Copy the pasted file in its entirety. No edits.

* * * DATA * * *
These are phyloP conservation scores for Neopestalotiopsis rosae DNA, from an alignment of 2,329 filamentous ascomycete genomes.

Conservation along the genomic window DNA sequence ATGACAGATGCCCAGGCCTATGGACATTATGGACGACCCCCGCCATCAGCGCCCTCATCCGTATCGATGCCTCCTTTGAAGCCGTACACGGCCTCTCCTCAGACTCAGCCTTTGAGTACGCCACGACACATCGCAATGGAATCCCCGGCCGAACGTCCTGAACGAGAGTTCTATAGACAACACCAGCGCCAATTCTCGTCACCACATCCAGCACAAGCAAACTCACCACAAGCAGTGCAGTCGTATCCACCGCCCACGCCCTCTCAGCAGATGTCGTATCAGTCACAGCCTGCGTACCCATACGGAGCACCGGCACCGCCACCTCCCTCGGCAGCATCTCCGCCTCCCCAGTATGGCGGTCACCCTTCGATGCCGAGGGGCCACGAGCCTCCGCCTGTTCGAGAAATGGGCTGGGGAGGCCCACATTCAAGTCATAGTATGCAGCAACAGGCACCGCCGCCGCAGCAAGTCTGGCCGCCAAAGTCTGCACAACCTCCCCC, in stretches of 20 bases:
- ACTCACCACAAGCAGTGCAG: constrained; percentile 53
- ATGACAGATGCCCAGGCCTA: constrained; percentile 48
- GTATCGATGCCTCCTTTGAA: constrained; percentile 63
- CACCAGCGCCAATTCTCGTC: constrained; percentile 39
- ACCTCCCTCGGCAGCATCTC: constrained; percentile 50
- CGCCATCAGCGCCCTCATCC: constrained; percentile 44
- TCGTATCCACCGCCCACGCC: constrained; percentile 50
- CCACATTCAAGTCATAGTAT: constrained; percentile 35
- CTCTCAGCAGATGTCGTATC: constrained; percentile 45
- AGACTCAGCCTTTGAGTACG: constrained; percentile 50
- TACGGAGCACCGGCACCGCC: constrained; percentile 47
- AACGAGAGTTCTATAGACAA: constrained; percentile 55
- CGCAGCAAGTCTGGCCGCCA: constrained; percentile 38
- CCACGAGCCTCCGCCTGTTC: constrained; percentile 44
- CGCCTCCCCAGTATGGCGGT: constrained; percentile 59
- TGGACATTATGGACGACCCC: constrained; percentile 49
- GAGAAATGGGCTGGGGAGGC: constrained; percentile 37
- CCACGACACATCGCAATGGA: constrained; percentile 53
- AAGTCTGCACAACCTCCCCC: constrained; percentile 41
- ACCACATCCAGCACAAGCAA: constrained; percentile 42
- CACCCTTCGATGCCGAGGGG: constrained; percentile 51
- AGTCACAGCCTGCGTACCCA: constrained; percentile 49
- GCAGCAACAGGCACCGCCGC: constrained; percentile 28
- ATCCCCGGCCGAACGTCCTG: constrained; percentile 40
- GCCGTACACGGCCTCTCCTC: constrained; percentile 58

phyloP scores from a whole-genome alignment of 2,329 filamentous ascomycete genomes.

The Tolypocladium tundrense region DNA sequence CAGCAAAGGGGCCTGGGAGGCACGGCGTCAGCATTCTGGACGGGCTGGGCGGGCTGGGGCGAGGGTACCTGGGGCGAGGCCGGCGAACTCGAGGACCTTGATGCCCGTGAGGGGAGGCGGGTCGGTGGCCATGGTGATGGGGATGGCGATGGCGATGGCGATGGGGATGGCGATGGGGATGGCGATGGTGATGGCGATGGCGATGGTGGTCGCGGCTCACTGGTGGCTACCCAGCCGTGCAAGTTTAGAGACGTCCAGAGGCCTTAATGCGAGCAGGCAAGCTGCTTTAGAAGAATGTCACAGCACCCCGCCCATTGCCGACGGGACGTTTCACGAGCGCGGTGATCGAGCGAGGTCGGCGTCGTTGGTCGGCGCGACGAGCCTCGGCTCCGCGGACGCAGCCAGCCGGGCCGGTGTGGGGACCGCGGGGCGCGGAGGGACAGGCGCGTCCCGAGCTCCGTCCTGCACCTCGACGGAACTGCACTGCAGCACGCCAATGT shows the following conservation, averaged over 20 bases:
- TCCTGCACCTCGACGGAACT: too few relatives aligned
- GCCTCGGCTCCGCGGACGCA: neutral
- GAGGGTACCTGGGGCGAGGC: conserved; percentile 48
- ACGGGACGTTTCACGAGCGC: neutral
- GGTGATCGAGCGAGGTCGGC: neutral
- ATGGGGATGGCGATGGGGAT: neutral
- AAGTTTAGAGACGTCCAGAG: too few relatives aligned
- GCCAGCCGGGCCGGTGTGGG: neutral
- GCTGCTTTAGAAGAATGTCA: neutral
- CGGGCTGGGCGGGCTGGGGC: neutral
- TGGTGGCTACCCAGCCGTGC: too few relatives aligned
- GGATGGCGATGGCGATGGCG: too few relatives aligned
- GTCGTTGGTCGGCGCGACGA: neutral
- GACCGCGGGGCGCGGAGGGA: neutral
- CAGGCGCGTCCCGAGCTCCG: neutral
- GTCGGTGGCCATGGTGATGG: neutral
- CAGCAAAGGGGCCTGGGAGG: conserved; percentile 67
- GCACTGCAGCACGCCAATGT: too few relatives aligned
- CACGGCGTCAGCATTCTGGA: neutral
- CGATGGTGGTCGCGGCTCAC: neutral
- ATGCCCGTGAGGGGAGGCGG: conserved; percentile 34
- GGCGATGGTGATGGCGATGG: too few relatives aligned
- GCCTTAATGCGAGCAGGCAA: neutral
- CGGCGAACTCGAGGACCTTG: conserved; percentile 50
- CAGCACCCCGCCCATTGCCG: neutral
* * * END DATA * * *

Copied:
These are phyloP conservation scores for Neopestalotiopsis rosae DNA, from an alignment of 2,329 filamentous ascomycete genomes.

Conservation along the genomic window DNA sequence ATGACAGATGCCCAGGCCTATGGACATTATGGACGACCCCCGCCATCAGCGCCCTCATCCGTATCGATGCCTCCTTTGAAGCCGTACACGGCCTCTCCTCAGACTCAGCCTTTGAGTACGCCACGACACATCGCAATGGAATCCCCGGCCGAACGTCCTGAACGAGAGTTCTATAGACAACACCAGCGCCAATTCTCGTCACCACATCCAGCACAAGCAAACTCACCACAAGCAGTGCAGTCGTATCCACCGCCCACGCCCTCTCAGCAGATGTCGTATCAGTCACAGCCTGCGTACCCATACGGAGCACCGGCACCGCCACCTCCCTCGGCAGCATCTCCGCCTCCCCAGTATGGCGGTCACCCTTCGATGCCGAGGGGCCACGAGCCTCCGCCTGTTCGAGAAATGGGCTGGGGAGGCCCACATTCAAGTCATAGTATGCAGCAACAGGCACCGCCGCCGCAGCAAGTCTGGCCGCCAAAGTCTGCACAACCTCCCCC, in stretches of 20 bases:
- ACTCACCACAAGCAGTGCAG: constrained; percentile 53
- ATGACAGATGCCCAGGCCTA: constrained; percentile 48
- GTATCGATGCCTCCTTTGAA: constrained; percentile 63
- CACCAGCGCCAATTCTCGTC: constrained; percentile 39
- ACCTCCCTCGGCAGCATCTC: constrained; percentile 50
- CGCCATCAGCGCCCTCATCC: constrained; percentile 44
- TCGTATCCACCGCCCACGCC: constrained; percentile 50
- CCACATTCAAGTCATAGTAT: constrained; percentile 35
- CTCTCAGCAGATGTCGTATC: constrained; percentile 45
- AGACTCAGCCTTTGAGTACG: constrained; percentile 50
- TACGGAGCACCGGCACCGCC: constrained; percentile 47
- AACGAGAGTTCTATAGACAA: constrained; percentile 55
- CGCAGCAAGTCTGGCCGCCA: constrained; percentile 38
- CCACGAGCCTCCGCCTGTTC: constrained; percentile 44
- CGCCTCCCCAGTATGGCGGT: constrained; percentile 59
- TGGACATTATGGACGACCCC: constrained; percentile 49
- GAGAAATGGGCTGGGGAGGC: constrained; percentile 37
- CCACGACACATCGCAATGGA: constrained; percentile 53
- AAGTCTGCACAACCTCCCCC: constrained; percentile 41
- ACCACATCCAGCACAAGCAA: constrained; percentile 42
- CACCCTTCGATGCCGAGGGG: constrained; percentile 51
- AGTCACAGCCTGCGTACCCA: constrained; percentile 49
- GCAGCAACAGGCACCGCCGC: constrained; percentile 28
- ATCCCCGGCCGAACGTCCTG: constrained; percentile 40
- GCCGTACACGGCCTCTCCTC: constrained; percentile 58

phyloP scores from a whole-genome alignment of 2,329 filamentous ascomycete genomes.

The Tolypocladium tundrense region DNA sequence CAGCAAAGGGGCCTGGGAGGCACGGCGTCAGCATTCTGGACGGGCTGGGCGGGCTGGGGCGAGGGTACCTGGGGCGAGGCCGGCGAACTCGAGGACCTTGATGCCCGTGAGGGGAGGCGGGTCGGTGGCCATGGTGATGGGGATGGCGATGGCGATGGCGATGGGGATGGCGATGGGGATGGCGATGGTGATGGCGATGGCGATGGTGGTCGCGGCTCACTGGTGGCTACCCAGCCGTGCAAGTTTAGAGACGTCCAGAGGCCTTAATGCGAGCAGGCAAGCTGCTTTAGAAGAATGTCACAGCACCCCGCCCATTGCCGACGGGACGTTTCACGAGCGCGGTGATCGAGCGAGGTCGGCGTCGTTGGTCGGCGCGACGAGCCTCGGCTCCGCGGACGCAGCCAGCCGGGCCGGTGTGGGGACCGCGGGGCGCGGAGGGACAGGCGCGTCCCGAGCTCCGTCCTGCACCTCGACGGAACTGCACTGCAGCACGCCAATGT shows the following conservation, averaged over 20 bases:
- TCCTGCACCTCGACGGAACT: too few relatives aligned
- GCCTCGGCTCCGCGGACGCA: neutral
- GAGGGTACCTGGGGCGAGGC: conserved; percentile 48
- ACGGGACGTTTCACGAGCGC: neutral
- GGTGATCGAGCGAGGTCGGC: neutral
- ATGGGGATGGCGATGGGGAT: neutral
- AAGTTTAGAGACGTCCAGAG: too few relatives aligned
- GCCAGCCGGGCCGGTGTGGG: neutral
- GCTGCTTTAGAAGAATGTCA: neutral
- CGGGCTGGGCGGGCTGGGGC: neutral
- TGGTGGCTACCCAGCCGTGC: too few relatives aligned
- GGATGGCGATGGCGATGGCG: too few relatives aligned
- GTCGTTGGTCGGCGCGACGA: neutral
- GACCGCGGGGCGCGGAGGGA: neutral
- CAGGCGCGTCCCGAGCTCCG: neutral
- GTCGGTGGCCATGGTGATGG: neutral
- CAGCAAAGGGGCCTGGGAGG: conserved; percentile 67
- GCACTGCAGCACGCCAATGT: too few relatives aligned
- CACGGCGTCAGCATTCTGGA: neutral
- CGATGGTGGTCGCGGCTCAC: neutral
- ATGCCCGTGAGGGGAGGCGG: conserved; percentile 34
- GGCGATGGTGATGGCGATGG: too few relatives aligned
- GCCTTAATGCGAGCAGGCAA: neutral
- CGGCGAACTCGAGGACCTTG: conserved; percentile 50
- CAGCACCCCGCCCATTGCCG: neutral